If the between home spacing is too tight (can’t replace units), you’ll have to continually rehab.
Since the park was ‘built’ in the 20s, I would be concerned about the lot sizes since older mobile homes were not nearly as big as contemporary mobile homes.
The last thing you would want to worry about is merging lots together because they aren’t large enough for modern 16x80 ft homes or finding out that you can’t place modern homes because they don’t abide by city’s zoning with regards to minimum setback.
Since these homes are 60s-70s homes, I would want to know how many of these homes are pre or post-HUD or whether it is even conceivable for these homes to pass the state’s minimum habitability laws.
Also, I would be concerned about the internal condition of the homes themselves as well as any age requirements the municipality may have with regards to mobile homes.
It could very well be possible that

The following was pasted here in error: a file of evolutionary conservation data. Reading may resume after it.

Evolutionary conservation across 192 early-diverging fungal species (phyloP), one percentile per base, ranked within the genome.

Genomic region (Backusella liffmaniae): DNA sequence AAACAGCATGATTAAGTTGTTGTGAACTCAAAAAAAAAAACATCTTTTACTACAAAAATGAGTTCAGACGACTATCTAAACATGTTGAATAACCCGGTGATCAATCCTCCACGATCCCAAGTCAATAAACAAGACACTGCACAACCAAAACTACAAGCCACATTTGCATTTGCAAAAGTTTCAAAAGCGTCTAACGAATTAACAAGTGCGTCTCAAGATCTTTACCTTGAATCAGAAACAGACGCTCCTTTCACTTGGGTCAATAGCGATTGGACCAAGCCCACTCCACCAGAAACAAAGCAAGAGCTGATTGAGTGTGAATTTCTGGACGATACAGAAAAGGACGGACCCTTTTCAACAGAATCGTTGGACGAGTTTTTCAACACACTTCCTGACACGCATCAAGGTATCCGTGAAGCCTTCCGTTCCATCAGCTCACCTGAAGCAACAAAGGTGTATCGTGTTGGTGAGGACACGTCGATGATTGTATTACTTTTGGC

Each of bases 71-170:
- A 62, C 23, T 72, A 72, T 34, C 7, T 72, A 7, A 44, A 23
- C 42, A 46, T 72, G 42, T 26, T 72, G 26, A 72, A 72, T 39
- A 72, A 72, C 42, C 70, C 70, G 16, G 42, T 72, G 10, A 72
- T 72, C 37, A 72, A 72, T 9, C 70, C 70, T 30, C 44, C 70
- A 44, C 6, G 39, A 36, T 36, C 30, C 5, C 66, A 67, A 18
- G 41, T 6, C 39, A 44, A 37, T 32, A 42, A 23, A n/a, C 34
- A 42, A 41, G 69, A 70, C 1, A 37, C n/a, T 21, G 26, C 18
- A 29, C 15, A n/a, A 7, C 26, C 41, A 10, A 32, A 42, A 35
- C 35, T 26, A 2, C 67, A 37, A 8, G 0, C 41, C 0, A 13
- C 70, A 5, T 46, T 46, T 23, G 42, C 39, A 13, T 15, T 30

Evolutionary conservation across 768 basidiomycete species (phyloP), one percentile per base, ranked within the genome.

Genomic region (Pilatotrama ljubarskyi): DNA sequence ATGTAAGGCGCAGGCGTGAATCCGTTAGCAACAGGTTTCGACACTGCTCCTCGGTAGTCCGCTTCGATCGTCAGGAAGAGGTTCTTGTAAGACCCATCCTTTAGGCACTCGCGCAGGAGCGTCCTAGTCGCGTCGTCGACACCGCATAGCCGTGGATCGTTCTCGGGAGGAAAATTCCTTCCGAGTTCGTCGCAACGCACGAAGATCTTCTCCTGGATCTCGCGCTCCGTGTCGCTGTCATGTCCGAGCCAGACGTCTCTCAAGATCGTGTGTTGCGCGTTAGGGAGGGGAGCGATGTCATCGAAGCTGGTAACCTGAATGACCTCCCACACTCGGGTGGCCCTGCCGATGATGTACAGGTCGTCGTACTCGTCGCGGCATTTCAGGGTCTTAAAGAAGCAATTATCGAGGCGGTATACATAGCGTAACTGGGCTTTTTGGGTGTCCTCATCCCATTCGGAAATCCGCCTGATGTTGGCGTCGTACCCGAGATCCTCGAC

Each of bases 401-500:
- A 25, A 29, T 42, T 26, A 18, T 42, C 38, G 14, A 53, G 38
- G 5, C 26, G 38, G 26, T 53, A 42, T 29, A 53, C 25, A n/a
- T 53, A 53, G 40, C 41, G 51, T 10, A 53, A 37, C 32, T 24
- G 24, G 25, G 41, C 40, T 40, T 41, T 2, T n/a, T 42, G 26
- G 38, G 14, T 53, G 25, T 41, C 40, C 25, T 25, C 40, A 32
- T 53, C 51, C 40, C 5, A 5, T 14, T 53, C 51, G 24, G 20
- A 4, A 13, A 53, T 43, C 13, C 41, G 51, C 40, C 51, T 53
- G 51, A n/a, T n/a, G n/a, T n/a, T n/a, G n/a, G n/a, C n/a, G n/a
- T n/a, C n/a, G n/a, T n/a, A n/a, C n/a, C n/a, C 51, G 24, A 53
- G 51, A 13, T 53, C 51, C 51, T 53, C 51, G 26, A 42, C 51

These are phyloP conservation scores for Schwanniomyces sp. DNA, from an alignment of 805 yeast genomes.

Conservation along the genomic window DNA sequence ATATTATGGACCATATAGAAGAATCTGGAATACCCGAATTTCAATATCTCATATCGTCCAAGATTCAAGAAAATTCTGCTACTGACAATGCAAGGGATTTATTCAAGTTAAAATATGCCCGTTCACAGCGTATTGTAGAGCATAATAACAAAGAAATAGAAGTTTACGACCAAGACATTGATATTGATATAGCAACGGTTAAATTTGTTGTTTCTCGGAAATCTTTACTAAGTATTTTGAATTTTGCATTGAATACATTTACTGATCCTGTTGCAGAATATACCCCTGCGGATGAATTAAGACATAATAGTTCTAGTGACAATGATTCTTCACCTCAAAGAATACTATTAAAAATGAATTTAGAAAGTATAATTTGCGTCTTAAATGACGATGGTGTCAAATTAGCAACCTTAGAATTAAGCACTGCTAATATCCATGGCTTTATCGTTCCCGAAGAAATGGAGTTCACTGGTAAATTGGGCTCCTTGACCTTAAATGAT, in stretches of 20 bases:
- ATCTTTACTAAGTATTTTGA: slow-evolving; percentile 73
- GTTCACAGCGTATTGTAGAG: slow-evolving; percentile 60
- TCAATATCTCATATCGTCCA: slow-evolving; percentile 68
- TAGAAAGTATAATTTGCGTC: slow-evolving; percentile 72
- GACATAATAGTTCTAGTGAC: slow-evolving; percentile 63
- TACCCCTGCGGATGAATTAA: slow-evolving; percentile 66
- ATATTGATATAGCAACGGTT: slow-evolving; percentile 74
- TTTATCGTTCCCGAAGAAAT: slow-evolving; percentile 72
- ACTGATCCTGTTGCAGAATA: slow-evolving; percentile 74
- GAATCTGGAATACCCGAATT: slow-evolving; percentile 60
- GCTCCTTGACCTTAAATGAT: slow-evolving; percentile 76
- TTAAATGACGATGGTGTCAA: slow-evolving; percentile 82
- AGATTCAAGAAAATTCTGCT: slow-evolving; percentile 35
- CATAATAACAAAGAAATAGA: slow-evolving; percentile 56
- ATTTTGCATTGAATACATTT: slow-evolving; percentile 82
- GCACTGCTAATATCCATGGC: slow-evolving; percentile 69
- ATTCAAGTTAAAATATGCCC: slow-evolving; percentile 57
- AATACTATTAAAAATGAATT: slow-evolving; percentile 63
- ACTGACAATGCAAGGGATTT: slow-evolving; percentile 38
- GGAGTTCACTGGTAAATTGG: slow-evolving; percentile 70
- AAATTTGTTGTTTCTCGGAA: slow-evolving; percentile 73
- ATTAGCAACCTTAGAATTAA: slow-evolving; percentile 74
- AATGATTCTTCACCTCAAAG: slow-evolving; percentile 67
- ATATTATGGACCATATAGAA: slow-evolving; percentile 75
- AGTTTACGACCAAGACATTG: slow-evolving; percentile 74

a) all of the mobile homes are in total disrepair and beyond salvation - which may result in you paying X amount for 18 vacant lots. As stated through this thread, bringing in homes can be quite a capital intensive exercise and not exactly an easy process given the immense amount of coordination, marketing and selling involved.
b) It could also be possible that the city may have a rule stating that mobile home parks can only have accommodate homes that were built post-1976 which may sour the deal.
Cincinnati is a great metro to own a park in. It is a midwestern town with plenty of growth and stable employment that MHP’s are very well positioned in this market. Don’t let the downtown metrics of Cincinnati proper sway you. The submarket is more important that downtown proper.
I am from Cincinnati, lived there for the past 28 years, and have firsthand experience with all the parks in this area.
First and Foremost “ZONING” make sure the park is acceptable and allowed to continue its use status as a Park under the local government/s.
Many Parks/Lots lose there zoning status after utilities are off or business license not current.
Due diligence is incumbent on the buyer not the seller. TRUST BUT VERIFY